2. Usually your analysis doesn't result in an exact quantity, only in an upper bound. This is because the computation models are too complicated to analyze exactly. Exact analyses happen only when you're focusing on a different measure of time complexity, such as the number of comparisons in a sorting algorithm.

  • $\begingroup$ Ok, so when I analyze the algorithm, if I want worst case, I analyze it as worst case. If I want average-case running time, I analyze the algorithm as average-case...etc. So my equation above could be any one of the notations (big-oh, theta, or omega) depending on how I analyzed the algorithm to begin with. Is this correct? $\endgroup$
    – zkirkland
    Aug 14, 2015 at 15:22
  • $\begingroup$ No. If for you $T(n)$ is always the worst case running time, then that's how you must analyze your algorithm. $\endgroup$ Aug 14, 2015 at 15:25
  • $\begingroup$ Why is that? Why will it never be anything else? What do you mean when you say "for you"? $\endgroup$
    – zkirkland
    Aug 14, 2015 at 15:29

The key point is that $O(\cdot)$ and friends describe relationships between functions. Functions are purely mathematical objects and it doesn't matter what they're being used to measure. This is similar to the way that $<$ and friends describe relationships between numbers and it doesn't matter what those numbers are being used to measure.

So, in particular, it doesn't matter if your function is being used to measure the running time of some algorithm. It doesn't even matter if your function is being used to give, say, an upper bound on the running time of an algorithm. If I want to, I can give you an upper bound on a function that's a lower bound for the running time. It's not very useful to do that but, because $O(-)$ doesn't care what the function is measuring, it makes perfect mathematical sense. This is a bit like saying, "Jane is less than 1.75m tall and John is taller than her": I've given you an upper bound for Jane's height and Jane's height is, in turn, being used as a lower bound for John's. OK, John could have any height at all, but the mathematics makes sense.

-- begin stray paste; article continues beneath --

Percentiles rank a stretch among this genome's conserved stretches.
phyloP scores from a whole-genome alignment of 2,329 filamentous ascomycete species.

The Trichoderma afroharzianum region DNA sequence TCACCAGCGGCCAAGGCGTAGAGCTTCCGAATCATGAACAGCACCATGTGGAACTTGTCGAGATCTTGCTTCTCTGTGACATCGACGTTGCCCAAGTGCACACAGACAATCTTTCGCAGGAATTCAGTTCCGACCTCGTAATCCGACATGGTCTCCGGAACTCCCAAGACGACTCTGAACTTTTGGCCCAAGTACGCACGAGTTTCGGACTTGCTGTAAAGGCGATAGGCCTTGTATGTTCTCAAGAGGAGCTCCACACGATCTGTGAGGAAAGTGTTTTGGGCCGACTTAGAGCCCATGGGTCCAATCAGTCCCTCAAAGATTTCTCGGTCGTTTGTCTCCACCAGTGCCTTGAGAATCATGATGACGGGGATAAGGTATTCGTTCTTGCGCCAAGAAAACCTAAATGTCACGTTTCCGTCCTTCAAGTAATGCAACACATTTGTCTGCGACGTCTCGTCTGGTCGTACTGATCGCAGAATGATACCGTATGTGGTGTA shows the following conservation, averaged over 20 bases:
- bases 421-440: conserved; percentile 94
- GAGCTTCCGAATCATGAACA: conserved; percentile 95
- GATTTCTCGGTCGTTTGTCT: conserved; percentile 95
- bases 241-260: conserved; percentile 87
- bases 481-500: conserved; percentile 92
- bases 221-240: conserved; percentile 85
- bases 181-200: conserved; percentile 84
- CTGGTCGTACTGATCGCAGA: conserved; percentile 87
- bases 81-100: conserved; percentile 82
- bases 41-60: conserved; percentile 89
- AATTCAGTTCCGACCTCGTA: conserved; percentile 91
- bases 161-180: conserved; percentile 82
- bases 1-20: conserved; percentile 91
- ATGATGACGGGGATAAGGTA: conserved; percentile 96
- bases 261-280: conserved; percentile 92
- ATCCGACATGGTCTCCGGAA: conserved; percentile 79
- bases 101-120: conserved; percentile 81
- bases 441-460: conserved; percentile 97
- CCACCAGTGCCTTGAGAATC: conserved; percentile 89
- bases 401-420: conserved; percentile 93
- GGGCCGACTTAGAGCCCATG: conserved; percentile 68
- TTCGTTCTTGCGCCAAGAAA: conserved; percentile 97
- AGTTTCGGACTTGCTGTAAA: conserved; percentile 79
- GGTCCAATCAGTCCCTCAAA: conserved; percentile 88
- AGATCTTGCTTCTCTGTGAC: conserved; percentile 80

So, all $T(n)=O(f(n))$ says is that the function $g$ is an upper bound for the function $T$, up to constant factors, for large enough inputs. It says nothing at all about any connection between the function $T$ and the real world: it doesn't say that $T$ is an upper bound for this or a lower bound for that.

With all of that out of the way, we can address the technical part of the question, but that really does just follow from the definitions, as I stated in comments.

Tou have a function $5n^3 + 100n^2 + 32n$ and you want to compare it to some other functions: $n$, $n^2$ and $n^3$. Let's call that function $T(n)$. Apparently, the function $T$ is somehow related to the running time of some algorithm but that doesn't matter for what's about to happen.

  1. $T(n) = O(n^3)$ because, for $n>100$, $T(n) \leq 5n^3 + n\cdot n^2 + n^2\cdot n = 7n^3$.

  2. $T(n)\neq O(n^2)$ because, for any constant $c$, and any $n\geq c$, $5n^3 + 100n^2 + 32n > 5n^3 \geq 5cn^2 > cn^2$. Similarly, $T(n)\neq O(n)$.

  3. $T(n) = \Omega(n^3)$ since, for any $n>0$, $T(n)> n^3$. Similarly, $T(n) = \Omega(n^2)$ and $T(n) = \Omega(n)$.

  4. $T(n) = \Theta(n^3)$ because $T(n) = O(n^3)$ and $T(n) = \Omega(n^3)$. $T(n)\neq \Theta(n^2)$ because $T(n)\neq O(n^2)$ and $T(n)\neq \Theta(n)$ because $T(n)\neq O(n)$.

  • $\begingroup$ Of course, let's not forget that T(n) is also in O(n^4), O(n^5), … $\endgroup$ Aug 14, 2015 at 18:13